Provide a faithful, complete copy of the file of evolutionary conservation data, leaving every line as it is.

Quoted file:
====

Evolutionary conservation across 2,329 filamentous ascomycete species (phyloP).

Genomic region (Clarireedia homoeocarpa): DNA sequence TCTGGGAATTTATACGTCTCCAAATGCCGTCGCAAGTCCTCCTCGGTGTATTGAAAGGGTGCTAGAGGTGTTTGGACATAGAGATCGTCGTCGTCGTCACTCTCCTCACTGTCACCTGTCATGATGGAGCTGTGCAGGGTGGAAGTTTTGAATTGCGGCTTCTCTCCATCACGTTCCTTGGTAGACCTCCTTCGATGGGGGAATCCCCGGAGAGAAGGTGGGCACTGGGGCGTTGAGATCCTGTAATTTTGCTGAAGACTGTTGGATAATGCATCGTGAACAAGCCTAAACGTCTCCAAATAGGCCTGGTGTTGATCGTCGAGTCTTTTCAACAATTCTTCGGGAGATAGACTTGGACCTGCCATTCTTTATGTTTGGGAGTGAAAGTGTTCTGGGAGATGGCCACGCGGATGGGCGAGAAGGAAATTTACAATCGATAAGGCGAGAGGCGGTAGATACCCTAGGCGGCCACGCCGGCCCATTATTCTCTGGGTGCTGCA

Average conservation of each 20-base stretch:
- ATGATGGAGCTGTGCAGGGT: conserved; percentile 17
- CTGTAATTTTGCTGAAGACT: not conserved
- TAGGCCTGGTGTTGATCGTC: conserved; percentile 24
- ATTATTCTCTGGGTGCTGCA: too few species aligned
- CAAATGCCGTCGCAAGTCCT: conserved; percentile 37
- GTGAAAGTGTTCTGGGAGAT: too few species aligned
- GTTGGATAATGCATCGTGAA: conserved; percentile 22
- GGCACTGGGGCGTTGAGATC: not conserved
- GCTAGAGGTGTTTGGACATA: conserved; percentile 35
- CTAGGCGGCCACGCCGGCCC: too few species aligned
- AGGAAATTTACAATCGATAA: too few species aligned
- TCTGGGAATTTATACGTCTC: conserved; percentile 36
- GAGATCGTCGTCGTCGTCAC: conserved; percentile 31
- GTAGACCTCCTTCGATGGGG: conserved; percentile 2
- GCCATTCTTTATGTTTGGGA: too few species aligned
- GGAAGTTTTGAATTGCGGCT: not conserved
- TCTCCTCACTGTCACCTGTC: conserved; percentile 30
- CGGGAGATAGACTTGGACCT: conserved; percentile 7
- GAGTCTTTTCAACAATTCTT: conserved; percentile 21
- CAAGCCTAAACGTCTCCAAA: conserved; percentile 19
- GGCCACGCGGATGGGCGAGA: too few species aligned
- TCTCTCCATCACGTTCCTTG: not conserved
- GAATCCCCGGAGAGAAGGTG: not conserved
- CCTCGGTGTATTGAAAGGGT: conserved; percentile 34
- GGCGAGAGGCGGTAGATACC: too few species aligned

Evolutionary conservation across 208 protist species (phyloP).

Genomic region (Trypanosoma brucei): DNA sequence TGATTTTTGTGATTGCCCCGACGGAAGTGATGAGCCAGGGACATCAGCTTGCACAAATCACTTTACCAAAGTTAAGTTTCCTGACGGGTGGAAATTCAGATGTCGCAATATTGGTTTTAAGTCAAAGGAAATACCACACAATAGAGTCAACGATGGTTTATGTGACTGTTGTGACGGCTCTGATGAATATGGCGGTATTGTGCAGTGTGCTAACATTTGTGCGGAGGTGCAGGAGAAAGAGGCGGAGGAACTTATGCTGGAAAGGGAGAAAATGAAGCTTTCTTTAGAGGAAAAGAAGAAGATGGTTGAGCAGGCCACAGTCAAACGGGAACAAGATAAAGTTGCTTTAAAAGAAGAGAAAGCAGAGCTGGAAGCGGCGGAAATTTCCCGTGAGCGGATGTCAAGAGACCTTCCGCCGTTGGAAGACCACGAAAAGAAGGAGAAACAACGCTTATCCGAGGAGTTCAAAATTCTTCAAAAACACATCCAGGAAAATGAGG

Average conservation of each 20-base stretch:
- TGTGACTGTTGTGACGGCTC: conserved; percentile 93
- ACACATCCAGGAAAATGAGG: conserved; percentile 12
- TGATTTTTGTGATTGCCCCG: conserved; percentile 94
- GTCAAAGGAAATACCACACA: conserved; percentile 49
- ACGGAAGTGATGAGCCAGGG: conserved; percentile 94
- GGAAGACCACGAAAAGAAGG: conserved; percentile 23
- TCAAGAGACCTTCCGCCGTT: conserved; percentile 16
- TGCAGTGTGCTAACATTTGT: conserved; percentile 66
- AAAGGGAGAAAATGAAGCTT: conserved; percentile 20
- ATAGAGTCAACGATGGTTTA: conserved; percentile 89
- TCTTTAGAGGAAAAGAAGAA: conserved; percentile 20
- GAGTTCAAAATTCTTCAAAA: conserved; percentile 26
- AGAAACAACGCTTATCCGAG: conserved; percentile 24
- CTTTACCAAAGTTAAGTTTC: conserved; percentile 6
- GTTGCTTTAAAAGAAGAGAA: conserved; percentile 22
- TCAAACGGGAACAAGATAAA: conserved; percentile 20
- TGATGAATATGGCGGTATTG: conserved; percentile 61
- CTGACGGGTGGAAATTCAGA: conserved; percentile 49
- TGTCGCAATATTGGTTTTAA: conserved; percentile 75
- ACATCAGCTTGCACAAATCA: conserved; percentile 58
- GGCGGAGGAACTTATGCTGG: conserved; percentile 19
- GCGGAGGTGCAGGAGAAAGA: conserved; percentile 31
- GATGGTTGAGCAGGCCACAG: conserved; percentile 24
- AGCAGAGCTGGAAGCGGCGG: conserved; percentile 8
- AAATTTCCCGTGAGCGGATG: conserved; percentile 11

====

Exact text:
Evolutionary conservation across 2,329 filamentous ascomycete species (phyloP).

Genomic region (Clarireedia homoeocarpa): DNA sequence TCTGGGAATTTATACGTCTCCAAATGCCGTCGCAAGTCCTCCTCGGTGTATTGAAAGGGTGCTAGAGGTGTTTGGACATAGAGATCGTCGTCGTCGTCACTCTCCTCACTGTCACCTGTCATGATGGAGCTGTGCAGGGTGGAAGTTTTGAATTGCGGCTTCTCTCCATCACGTTCCTTGGTAGACCTCCTTCGATGGGGGAATCCCCGGAGAGAAGGTGGGCACTGGGGCGTTGAGATCCTGTAATTTTGCTGAAGACTGTTGGATAATGCATCGTGAACAAGCCTAAACGTCTCCAAATAGGCCTGGTGTTGATCGTCGAGTCTTTTCAACAATTCTTCGGGAGATAGACTTGGACCTGCCATTCTTTATGTTTGGGAGTGAAAGTGTTCTGGGAGATGGCCACGCGGATGGGCGAGAAGGAAATTTACAATCGATAAGGCGAGAGGCGGTAGATACCCTAGGCGGCCACGCCGGCCCATTATTCTCTGGGTGCTGCA

Average conservation of each 20-base stretch:
- ATGATGGAGCTGTGCAGGGT: conserved; percentile 17
- CTGTAATTTTGCTGAAGACT: not conserved
- TAGGCCTGGTGTTGATCGTC: conserved; percentile 24
- ATTATTCTCTGGGTGCTGCA: too few species aligned
- CAAATGCCGTCGCAAGTCCT: conserved; percentile 37
- GTGAAAGTGTTCTGGGAGAT: too few species aligned
- GTTGGATAATGCATCGTGAA: conserved; percentile 22
- GGCACTGGGGCGTTGAGATC: not conserved
- GCTAGAGGTGTTTGGACATA: conserved; percentile 35
- CTAGGCGGCCACGCCGGCCC: too few species aligned
- AGGAAATTTACAATCGATAA: too few species aligned
- TCTGGGAATTTATACGTCTC: conserved; percentile 36
- GAGATCGTCGTCGTCGTCAC: conserved; percentile 31
- GTAGACCTCCTTCGATGGGG: conserved; percentile 2
- GCCATTCTTTATGTTTGGGA: too few species aligned
- GGAAGTTTTGAATTGCGGCT: not conserved
- TCTCCTCACTGTCACCTGTC: conserved; percentile 30
- CGGGAGATAGACTTGGACCT: conserved; percentile 7
- GAGTCTTTTCAACAATTCTT: conserved; percentile 21
- CAAGCCTAAACGTCTCCAAA: conserved; percentile 19
- GGCCACGCGGATGGGCGAGA: too few species aligned
- TCTCTCCATCACGTTCCTTG: not conserved
- GAATCCCCGGAGAGAAGGTG: not conserved
- CCTCGGTGTATTGAAAGGGT: conserved; percentile 34
- GGCGAGAGGCGGTAGATACC: too few species aligned

Evolutionary conservation across 208 protist species (phyloP).

Genomic region (Trypanosoma brucei): DNA sequence TGATTTTTGTGATTGCCCCGACGGAAGTGATGAGCCAGGGACATCAGCTTGCACAAATCACTTTACCAAAGTTAAGTTTCCTGACGGGTGGAAATTCAGATGTCGCAATATTGGTTTTAAGTCAAAGGAAATACCACACAATAGAGTCAACGATGGTTTATGTGACTGTTGTGACGGCTCTGATGAATATGGCGGTATTGTGCAGTGTGCTAACATTTGTGCGGAGGTGCAGGAGAAAGAGGCGGAGGAACTTATGCTGGAAAGGGAGAAAATGAAGCTTTCTTTAGAGGAAAAGAAGAAGATGGTTGAGCAGGCCACAGTCAAACGGGAACAAGATAAAGTTGCTTTAAAAGAAGAGAAAGCAGAGCTGGAAGCGGCGGAAATTTCCCGTGAGCGGATGTCAAGAGACCTTCCGCCGTTGGAAGACCACGAAAAGAAGGAGAAACAACGCTTATCCGAGGAGTTCAAAATTCTTCAAAAACACATCCAGGAAAATGAGG

Average conservation of each 20-base stretch:
- TGTGACTGTTGTGACGGCTC: conserved; percentile 93
- ACACATCCAGGAAAATGAGG: conserved; percentile 12
- TGATTTTTGTGATTGCCCCG: conserved; percentile 94
- GTCAAAGGAAATACCACACA: conserved; percentile 49
- ACGGAAGTGATGAGCCAGGG: conserved; percentile 94
- GGAAGACCACGAAAAGAAGG: conserved; percentile 23
- TCAAGAGACCTTCCGCCGTT: conserved; percentile 16
- TGCAGTGTGCTAACATTTGT: conserved; percentile 66
- AAAGGGAGAAAATGAAGCTT: conserved; percentile 20
- ATAGAGTCAACGATGGTTTA: conserved; percentile 89
- TCTTTAGAGGAAAAGAAGAA: conserved; percentile 20
- GAGTTCAAAATTCTTCAAAA: conserved; percentile 26
- AGAAACAACGCTTATCCGAG: conserved; percentile 24
- CTTTACCAAAGTTAAGTTTC: conserved; percentile 6
- GTTGCTTTAAAAGAAGAGAA: conserved; percentile 22
- TCAAACGGGAACAAGATAAA: conserved; percentile 20
- TGATGAATATGGCGGTATTG: conserved; percentile 61
- CTGACGGGTGGAAATTCAGA: conserved; percentile 49
- TGTCGCAATATTGGTTTTAA: conserved; percentile 75
- ACATCAGCTTGCACAAATCA: conserved; percentile 58
- GGCGGAGGAACTTATGCTGG: conserved; percentile 19
- GCGGAGGTGCAGGAGAAAGA: conserved; percentile 31
- GATGGTTGAGCAGGCCACAG: conserved; percentile 24
- AGCAGAGCTGGAAGCGGCGG: conserved; percentile 8
- AAATTTCCCGTGAGCGGATG: conserved; percentile 11